(Great thanks to Andrew Old, Giulio Toscani, Simon Lancaster, Samuel LoPresto, Olivier K. Esclauze, Saul Singer, Meirav M. (Berale), and Naureen Khalid whose inquiries led QI to formulate this question and perform this exploration. Additional thanks to previous researchers: Barry Popik and the volunteers at Wikiquote, Wikipedia, Quora, and StackExchange.)
- 2014 Copyright, Xunzi: The Complete Text, Translated by Eric L. Hutton, Chapter 8: The Achievements of the Ru, Quote Page 64, Princeton University Press, Princeton, New Jersey. (Verified with hardcopy) ↩
- 1990, Xunzi: A Translation and Study of the Complete Works by John Knoblock, Volume 2: Books 7 to 16, Section: Notes, Footnote 99, Quote Page 289, Stanford University Press, Stanford, California. (Verified with scans) ↩
- 1928 (1977 Reprint), The Works of Hsüntze: Translated from the Chinese by Homer H. Dubs, Book 8: The Merit of the Confucian, Quote Page 113, Originally Published by Arthur Probsthain, London; Reprint by AMS Press, New York. (Verified with hardcopy) ↩
- 1953 September, Public Health Reports, Volume 68, Number 9, The Teaching-Learning Situation by Gordon W. Allport, Start Page 875, Quote Page 877, Public Health Service, U.S. Department of Health Education and Welfare, Washington D.C. (HathiTrust Full View) link ↩
- 1954 October 17, The Sunday Press (Binghamton Press), Learning by Doing Emphasized In Binghamton Primary Grades by Kennett C. Johnson (Sunday Press Writer), Quote Page 3C, Column 1, Binghamton, New York. (Newspapers_com) ↩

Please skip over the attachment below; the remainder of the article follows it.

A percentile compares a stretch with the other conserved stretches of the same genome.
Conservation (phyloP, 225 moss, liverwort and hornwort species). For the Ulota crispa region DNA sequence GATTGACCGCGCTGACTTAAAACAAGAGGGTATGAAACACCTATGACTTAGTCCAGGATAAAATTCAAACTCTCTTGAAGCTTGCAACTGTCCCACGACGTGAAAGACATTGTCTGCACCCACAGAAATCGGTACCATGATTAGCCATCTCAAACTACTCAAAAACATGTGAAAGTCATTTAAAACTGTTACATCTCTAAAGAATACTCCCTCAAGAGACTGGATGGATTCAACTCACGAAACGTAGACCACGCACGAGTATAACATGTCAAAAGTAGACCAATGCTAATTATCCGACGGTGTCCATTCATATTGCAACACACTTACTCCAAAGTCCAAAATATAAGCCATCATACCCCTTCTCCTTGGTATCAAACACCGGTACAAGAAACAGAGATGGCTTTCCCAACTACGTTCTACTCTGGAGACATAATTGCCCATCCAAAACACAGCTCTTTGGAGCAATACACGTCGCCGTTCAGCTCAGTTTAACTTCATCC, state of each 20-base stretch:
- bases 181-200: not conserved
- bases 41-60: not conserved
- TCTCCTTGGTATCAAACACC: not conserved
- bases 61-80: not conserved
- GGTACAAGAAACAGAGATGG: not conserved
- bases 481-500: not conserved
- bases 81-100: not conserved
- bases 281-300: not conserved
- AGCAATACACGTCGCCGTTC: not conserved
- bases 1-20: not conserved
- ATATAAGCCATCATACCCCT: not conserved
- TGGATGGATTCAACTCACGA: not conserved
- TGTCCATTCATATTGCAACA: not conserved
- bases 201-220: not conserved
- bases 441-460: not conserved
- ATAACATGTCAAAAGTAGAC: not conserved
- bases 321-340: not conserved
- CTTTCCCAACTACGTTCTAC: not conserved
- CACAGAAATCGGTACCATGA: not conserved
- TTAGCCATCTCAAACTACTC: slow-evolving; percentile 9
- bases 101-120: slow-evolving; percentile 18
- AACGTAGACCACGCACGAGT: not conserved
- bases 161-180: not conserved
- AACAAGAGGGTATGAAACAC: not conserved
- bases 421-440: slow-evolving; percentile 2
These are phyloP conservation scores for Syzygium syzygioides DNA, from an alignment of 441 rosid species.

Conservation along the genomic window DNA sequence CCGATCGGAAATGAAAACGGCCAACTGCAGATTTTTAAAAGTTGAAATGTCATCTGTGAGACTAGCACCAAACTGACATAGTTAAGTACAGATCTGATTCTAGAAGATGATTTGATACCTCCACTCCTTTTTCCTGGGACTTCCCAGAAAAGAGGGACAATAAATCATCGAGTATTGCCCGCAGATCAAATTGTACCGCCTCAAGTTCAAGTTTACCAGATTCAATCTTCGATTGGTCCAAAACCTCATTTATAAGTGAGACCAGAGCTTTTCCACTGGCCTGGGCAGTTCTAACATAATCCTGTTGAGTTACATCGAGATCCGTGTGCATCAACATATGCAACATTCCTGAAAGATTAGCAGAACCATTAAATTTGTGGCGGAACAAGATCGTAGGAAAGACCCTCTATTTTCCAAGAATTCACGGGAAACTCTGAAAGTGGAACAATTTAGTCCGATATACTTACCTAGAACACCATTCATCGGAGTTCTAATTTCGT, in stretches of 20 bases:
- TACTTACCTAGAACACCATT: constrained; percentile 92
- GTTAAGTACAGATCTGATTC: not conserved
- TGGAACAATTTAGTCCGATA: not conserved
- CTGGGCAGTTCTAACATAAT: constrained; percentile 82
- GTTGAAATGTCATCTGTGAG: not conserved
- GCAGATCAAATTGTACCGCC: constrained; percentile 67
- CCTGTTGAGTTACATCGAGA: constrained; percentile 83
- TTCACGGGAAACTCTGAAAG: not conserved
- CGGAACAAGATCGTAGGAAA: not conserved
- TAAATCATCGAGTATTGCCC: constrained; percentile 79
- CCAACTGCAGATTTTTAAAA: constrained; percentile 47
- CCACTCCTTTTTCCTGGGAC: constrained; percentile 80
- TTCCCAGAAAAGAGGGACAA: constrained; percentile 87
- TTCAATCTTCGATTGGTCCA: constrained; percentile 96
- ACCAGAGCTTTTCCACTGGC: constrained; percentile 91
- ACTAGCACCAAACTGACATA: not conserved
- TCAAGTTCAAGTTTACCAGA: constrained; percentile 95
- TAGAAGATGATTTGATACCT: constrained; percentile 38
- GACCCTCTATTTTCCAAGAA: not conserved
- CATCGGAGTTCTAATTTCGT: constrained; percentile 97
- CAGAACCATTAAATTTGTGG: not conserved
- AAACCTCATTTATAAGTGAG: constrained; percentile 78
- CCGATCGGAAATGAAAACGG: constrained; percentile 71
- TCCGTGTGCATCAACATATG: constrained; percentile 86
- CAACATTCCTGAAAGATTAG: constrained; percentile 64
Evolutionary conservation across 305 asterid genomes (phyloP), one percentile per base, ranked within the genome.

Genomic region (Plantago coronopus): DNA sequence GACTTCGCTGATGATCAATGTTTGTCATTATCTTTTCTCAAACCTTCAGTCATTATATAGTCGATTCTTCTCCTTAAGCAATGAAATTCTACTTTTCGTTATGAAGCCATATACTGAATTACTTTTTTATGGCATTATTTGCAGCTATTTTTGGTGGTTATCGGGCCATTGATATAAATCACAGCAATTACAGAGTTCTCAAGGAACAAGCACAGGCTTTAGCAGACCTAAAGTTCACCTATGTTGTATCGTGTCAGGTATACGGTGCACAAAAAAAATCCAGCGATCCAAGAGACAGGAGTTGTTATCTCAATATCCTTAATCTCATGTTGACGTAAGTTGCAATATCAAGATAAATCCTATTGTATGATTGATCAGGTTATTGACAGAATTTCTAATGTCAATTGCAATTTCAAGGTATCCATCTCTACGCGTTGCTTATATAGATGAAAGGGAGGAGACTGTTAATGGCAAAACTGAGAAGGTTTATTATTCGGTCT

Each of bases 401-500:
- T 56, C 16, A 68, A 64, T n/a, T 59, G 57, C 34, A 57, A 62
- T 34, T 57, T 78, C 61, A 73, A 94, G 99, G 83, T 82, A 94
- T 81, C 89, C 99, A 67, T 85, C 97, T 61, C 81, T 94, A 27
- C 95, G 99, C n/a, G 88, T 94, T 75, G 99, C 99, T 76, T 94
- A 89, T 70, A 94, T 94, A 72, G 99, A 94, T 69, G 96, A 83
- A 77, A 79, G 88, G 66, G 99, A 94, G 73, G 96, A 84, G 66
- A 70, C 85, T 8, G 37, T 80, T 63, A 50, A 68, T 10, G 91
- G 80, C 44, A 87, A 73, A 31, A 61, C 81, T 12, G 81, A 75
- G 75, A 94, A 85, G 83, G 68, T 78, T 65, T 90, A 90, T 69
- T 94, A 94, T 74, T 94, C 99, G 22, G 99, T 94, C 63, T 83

- 1955 April 15, Indian Education, Volume 18, Number 268, Edited by Hildegard Thompson, Bureau of Indian Affairs, Education Branch, Department of the Interior, Washington D.C. Published at Haskell Institute, Lawrence, Kansas. (Google Books Full View) link ↩
- 1960 January 22, Pottstown Mercury, (Advertisement encouraging the reader to but an advertisement in the newspaper), Quote Page 12, Column 6, Pottstown, Pennsylvania. (Newspapers_com) ↩
- 1962 November 1, Pottstown Mercury, Editorial: Says Confucious?, Quote Page 4, Column 1, Pottstown, Pennsylvania. (Newspapers_com) ↩
- 1966 November 6, St. Louis Post-Dispatch, Section: Pictures Magazine, The New Math: St. Louis Is a World Center for the Idea That Children Should ‘Understand by Doing’ by Frank Peters (Staff of Pictures Magazine), Quote Page 58, Column 2, St. Louis, Missouri. (Newspapers_com) ↩
- 1974 March 2, Dixon Evening Telegraph, Teaching really art of student discovery by Merrill E. Hughes (Director of Curriculum Dixon Public Schools), Quote Page A1, Column 3, Dixon, Illinois. (Newspapers_com) ↩
- 1979 March 24, The Ottawa Journal, Co-operative home: Y Men’s Club, Kinsmen come to aid of handicapped by Jim Waterton, Quote Page 44, Column 6, Ottawa, Ontario, Canada. (Newspapers_com) ↩
- 1986 (Seventh Printing 1991), Approaches and Methods in Language Teaching: A Description and Analysis by Jack C. Richards and Theodore S. Rodgers, Chapter 7: The Silent Way, Quote Page 100, Cambridge University Press, Cambridge, England. (Verified with scans) ↩
- 1989 October 8, The Daily News, Students step back in time by Susan Bucks (Palmyra School District), Quote Page 2B, Column 1, Lebanon, Pennsylvania. (Newspapers_com) ↩
- 1990 May 4, The Philadelphia Inquirer, Editorial: To the limit: The Franklin Institute’s Futures Center is a burst of light in a dark hour, Quote Page 18A, Column 2, Philadelphia, Pennsylvania. (Newspapers_com) ↩
- 1993, The Harper Book of Quotations, Third Edition, Edited by Robert I. Fitzhenry, Topic: Education, Quote Page 135, HarperPerennial: A Division of HarperCollins, New York. (Verified with scans) ↩
- 1999 October 8, Leader-Telegram, Expert: Community needed for safe schools by Christena T. O’Brien (Leader-Telegram staff), Quote Page B1, Column 1, Eau Claire, Wisconsin. (Newspapers_com) ↩